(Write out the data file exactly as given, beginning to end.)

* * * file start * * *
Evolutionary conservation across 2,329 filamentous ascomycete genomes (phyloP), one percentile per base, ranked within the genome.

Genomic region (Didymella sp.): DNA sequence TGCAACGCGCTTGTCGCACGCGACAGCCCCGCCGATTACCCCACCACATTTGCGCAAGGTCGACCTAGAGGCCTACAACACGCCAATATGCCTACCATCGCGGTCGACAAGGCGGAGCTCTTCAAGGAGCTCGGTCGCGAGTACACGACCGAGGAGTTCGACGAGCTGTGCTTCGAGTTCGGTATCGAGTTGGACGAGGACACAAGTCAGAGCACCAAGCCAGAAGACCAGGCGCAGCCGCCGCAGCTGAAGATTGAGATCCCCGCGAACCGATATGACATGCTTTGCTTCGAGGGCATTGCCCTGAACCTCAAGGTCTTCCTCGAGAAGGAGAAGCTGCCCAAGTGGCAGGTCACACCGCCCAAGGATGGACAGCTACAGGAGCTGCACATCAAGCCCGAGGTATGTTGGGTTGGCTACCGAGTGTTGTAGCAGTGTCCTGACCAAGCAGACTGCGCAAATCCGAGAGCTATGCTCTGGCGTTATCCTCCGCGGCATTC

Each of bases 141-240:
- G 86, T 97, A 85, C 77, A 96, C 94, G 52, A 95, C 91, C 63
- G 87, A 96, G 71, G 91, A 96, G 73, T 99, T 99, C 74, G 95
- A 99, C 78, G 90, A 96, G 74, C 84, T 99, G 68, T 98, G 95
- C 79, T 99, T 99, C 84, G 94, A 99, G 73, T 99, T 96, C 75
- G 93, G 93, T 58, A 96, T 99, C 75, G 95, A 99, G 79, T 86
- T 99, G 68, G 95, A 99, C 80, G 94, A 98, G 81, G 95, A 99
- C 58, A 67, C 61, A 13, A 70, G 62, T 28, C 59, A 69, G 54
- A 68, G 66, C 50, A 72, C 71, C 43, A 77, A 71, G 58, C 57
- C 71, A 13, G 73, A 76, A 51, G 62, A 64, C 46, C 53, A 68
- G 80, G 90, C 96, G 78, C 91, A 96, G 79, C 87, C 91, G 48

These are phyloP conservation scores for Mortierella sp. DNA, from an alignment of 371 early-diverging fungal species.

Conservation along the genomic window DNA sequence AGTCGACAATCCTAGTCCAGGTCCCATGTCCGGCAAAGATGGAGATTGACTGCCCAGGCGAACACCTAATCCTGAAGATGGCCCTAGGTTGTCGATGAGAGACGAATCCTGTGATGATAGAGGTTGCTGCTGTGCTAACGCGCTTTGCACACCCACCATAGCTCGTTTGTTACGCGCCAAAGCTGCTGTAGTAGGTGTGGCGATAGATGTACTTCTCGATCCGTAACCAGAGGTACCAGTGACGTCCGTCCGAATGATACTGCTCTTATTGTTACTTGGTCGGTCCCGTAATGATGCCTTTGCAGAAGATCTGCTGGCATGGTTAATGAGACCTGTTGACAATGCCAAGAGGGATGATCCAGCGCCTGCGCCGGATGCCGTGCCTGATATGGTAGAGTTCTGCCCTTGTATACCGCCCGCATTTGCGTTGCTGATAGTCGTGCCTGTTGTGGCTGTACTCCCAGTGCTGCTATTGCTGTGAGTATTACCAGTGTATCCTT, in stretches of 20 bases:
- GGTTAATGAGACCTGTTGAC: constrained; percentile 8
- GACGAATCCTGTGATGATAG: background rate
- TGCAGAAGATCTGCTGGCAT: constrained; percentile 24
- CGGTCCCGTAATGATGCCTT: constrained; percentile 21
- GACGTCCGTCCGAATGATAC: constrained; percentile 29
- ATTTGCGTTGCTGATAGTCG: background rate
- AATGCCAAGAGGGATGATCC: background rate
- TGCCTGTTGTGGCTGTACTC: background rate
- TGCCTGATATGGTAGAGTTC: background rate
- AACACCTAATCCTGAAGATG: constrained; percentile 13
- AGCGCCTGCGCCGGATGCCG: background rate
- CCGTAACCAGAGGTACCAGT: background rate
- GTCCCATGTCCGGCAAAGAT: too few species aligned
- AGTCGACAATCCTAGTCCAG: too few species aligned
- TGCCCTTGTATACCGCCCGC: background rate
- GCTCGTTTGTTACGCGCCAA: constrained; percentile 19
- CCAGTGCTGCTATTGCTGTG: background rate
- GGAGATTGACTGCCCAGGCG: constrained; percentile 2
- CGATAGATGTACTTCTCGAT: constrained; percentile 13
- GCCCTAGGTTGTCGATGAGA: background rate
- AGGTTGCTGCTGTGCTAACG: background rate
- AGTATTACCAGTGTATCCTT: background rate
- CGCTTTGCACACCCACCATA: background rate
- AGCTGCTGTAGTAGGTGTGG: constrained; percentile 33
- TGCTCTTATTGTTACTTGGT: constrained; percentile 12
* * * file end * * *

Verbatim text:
Evolutionary conservation across 2,329 filamentous ascomycete genomes (phyloP), one percentile per base, ranked within the genome.

Genomic region (Didymella sp.): DNA sequence TGCAACGCGCTTGTCGCACGCGACAGCCCCGCCGATTACCCCACCACATTTGCGCAAGGTCGACCTAGAGGCCTACAACACGCCAATATGCCTACCATCGCGGTCGACAAGGCGGAGCTCTTCAAGGAGCTCGGTCGCGAGTACACGACCGAGGAGTTCGACGAGCTGTGCTTCGAGTTCGGTATCGAGTTGGACGAGGACACAAGTCAGAGCACCAAGCCAGAAGACCAGGCGCAGCCGCCGCAGCTGAAGATTGAGATCCCCGCGAACCGATATGACATGCTTTGCTTCGAGGGCATTGCCCTGAACCTCAAGGTCTTCCTCGAGAAGGAGAAGCTGCCCAAGTGGCAGGTCACACCGCCCAAGGATGGACAGCTACAGGAGCTGCACATCAAGCCCGAGGTATGTTGGGTTGGCTACCGAGTGTTGTAGCAGTGTCCTGACCAAGCAGACTGCGCAAATCCGAGAGCTATGCTCTGGCGTTATCCTCCGCGGCATTC

Each of bases 141-240:
- G 86, T 97, A 85, C 77, A 96, C 94, G 52, A 95, C 91, C 63
- G 87, A 96, G 71, G 91, A 96, G 73, T 99, T 99, C 74, G 95
- A 99, C 78, G 90, A 96, G 74, C 84, T 99, G 68, T 98, G 95
- C 79, T 99, T 99, C 84, G 94, A 99, G 73, T 99, T 96, C 75
- G 93, G 93, T 58, A 96, T 99, C 75, G 95, A 99, G 79, T 86
- T 99, G 68, G 95, A 99, C 80, G 94, A 98, G 81, G 95, A 99
- C 58, A 67, C 61, A 13, A 70, G 62, T 28, C 59, A 69, G 54
- A 68, G 66, C 50, A 72, C 71, C 43, A 77, A 71, G 58, C 57
- C 71, A 13, G 73, A 76, A 51, G 62, A 64, C 46, C 53, A 68
- G 80, G 90, C 96, G 78, C 91, A 96, G 79, C 87, C 91, G 48

These are phyloP conservation scores for Mortierella sp. DNA, from an alignment of 371 early-diverging fungal species.

Conservation along the genomic window DNA sequence AGTCGACAATCCTAGTCCAGGTCCCATGTCCGGCAAAGATGGAGATTGACTGCCCAGGCGAACACCTAATCCTGAAGATGGCCCTAGGTTGTCGATGAGAGACGAATCCTGTGATGATAGAGGTTGCTGCTGTGCTAACGCGCTTTGCACACCCACCATAGCTCGTTTGTTACGCGCCAAAGCTGCTGTAGTAGGTGTGGCGATAGATGTACTTCTCGATCCGTAACCAGAGGTACCAGTGACGTCCGTCCGAATGATACTGCTCTTATTGTTACTTGGTCGGTCCCGTAATGATGCCTTTGCAGAAGATCTGCTGGCATGGTTAATGAGACCTGTTGACAATGCCAAGAGGGATGATCCAGCGCCTGCGCCGGATGCCGTGCCTGATATGGTAGAGTTCTGCCCTTGTATACCGCCCGCATTTGCGTTGCTGATAGTCGTGCCTGTTGTGGCTGTACTCCCAGTGCTGCTATTGCTGTGAGTATTACCAGTGTATCCTT, in stretches of 20 bases:
- GGTTAATGAGACCTGTTGAC: constrained; percentile 8
- GACGAATCCTGTGATGATAG: background rate
- TGCAGAAGATCTGCTGGCAT: constrained; percentile 24
- CGGTCCCGTAATGATGCCTT: constrained; percentile 21
- GACGTCCGTCCGAATGATAC: constrained; percentile 29
- ATTTGCGTTGCTGATAGTCG: background rate
- AATGCCAAGAGGGATGATCC: background rate
- TGCCTGTTGTGGCTGTACTC: background rate
- TGCCTGATATGGTAGAGTTC: background rate
- AACACCTAATCCTGAAGATG: constrained; percentile 13
- AGCGCCTGCGCCGGATGCCG: background rate
- CCGTAACCAGAGGTACCAGT: background rate
- GTCCCATGTCCGGCAAAGAT: too few species aligned
- AGTCGACAATCCTAGTCCAG: too few species aligned
- TGCCCTTGTATACCGCCCGC: background rate
- GCTCGTTTGTTACGCGCCAA: constrained; percentile 19
- CCAGTGCTGCTATTGCTGTG: background rate
- GGAGATTGACTGCCCAGGCG: constrained; percentile 2
- CGATAGATGTACTTCTCGAT: constrained; percentile 13
- GCCCTAGGTTGTCGATGAGA: background rate
- AGGTTGCTGCTGTGCTAACG: background rate
- AGTATTACCAGTGTATCCTT: background rate
- CGCTTTGCACACCCACCATA: background rate
- AGCTGCTGTAGTAGGTGTGG: constrained; percentile 33
- TGCTCTTATTGTTACTTGGT: constrained; percentile 12